No human suspected that the Queen of the Universe not only walked among them, but smoked Camel cigarettes and had a thing for swarthy men. Most humans weren’t aware that there was any such entity.
Most humans weren’t even aware of much beyond their own minds. That made things easy.
Well, not easy – it wasn’t easy to be born, or eat brussels sprouts, or to pass calculus in high school.
It wasn’t easy to see all sides and still pick one or two for the sake of propriety, or watch that promotion go to the sycophant, Boyle, when it should have been hers.
It wasn’t easy to have children, knowing they contained no integral part of her and would be unable to escape their human form and its transformations.
It wasn’t easy to get the right amount of cream and sugar in her coffee when using an unfamiliar cup.
It wasn’t easy to endure the suffering, the fear, the hatred and bitterness that swirled around her, nor was it easy to dismiss the love, compassion, empathy and hope that washed up, frothy and light, against the shores of her being.
It wasn’t easy to live as a human, but it was easy to hide amongst them.
It was also easy to make good on her self-made promise to not interfere in any grand way, any Queenly way. She had merged into the stream of human life to become. Now that she was being, it was slightly exhilarating. There was only a moment before this body died, in probably another 40 years, and the Queen of the Universe would return to herself with no regrets. The humans would continue into their future, as curious and crazy as ever. She didn’t know or really care what became of them, but this moment would be stored within her – which was an honor, whether they knew it or not.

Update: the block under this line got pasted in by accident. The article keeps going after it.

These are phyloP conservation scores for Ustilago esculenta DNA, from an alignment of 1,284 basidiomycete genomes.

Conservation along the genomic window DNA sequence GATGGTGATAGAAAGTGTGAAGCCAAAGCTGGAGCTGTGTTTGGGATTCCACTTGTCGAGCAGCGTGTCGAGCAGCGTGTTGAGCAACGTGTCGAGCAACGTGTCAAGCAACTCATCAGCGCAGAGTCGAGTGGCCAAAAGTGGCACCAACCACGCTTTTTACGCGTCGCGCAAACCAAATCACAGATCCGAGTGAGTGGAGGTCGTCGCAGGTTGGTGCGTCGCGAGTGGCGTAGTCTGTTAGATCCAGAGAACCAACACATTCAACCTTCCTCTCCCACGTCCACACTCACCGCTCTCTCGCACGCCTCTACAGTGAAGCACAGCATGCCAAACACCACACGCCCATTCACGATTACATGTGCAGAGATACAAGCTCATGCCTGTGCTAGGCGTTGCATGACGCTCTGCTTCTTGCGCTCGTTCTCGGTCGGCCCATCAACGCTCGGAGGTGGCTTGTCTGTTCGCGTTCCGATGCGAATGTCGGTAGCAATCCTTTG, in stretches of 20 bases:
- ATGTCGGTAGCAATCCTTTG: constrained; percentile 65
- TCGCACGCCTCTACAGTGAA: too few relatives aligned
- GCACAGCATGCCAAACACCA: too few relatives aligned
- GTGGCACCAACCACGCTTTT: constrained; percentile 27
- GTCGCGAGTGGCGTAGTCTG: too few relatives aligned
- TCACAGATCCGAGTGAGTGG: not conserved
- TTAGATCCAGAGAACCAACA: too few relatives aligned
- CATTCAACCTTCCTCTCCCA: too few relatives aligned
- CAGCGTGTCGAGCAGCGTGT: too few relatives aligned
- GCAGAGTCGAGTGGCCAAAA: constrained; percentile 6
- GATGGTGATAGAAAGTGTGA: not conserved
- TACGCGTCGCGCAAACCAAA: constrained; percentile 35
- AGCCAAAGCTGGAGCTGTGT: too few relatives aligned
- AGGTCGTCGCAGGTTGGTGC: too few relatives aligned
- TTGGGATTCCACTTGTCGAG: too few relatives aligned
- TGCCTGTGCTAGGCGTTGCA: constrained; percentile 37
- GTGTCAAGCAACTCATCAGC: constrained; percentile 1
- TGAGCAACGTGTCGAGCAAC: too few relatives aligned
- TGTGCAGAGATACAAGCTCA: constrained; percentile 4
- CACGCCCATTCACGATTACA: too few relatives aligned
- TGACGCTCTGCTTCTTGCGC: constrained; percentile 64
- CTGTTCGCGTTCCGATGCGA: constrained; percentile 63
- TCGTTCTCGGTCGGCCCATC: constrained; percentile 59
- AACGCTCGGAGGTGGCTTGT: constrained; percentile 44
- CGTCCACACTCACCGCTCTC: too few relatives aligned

She only cheated in one area, and then only occasionally. When she found herself outside and the conditions were right – she would whisper with her true voice to the wind. She would flatter it with attention and praise; caress it with her knowledge on the beauty of its ever-changing flow. In return the wind would play with her, cool her brow, weave itself through her hair and tease the soles of her feet. She enjoyed the wind more than anything else.
She knew that the humans wouldn’t appreciate that the wind gave her more enjoyment than any individual, idea or emotion. She was the Queen of the Universe, and while all lifeforms were interesting and memorable, her greatest memory of this planet would not be the charming smile of the butcher, or the discordant singing of a child in the bathtub, or the voluminous works of writers past and present.
She would miss the wind.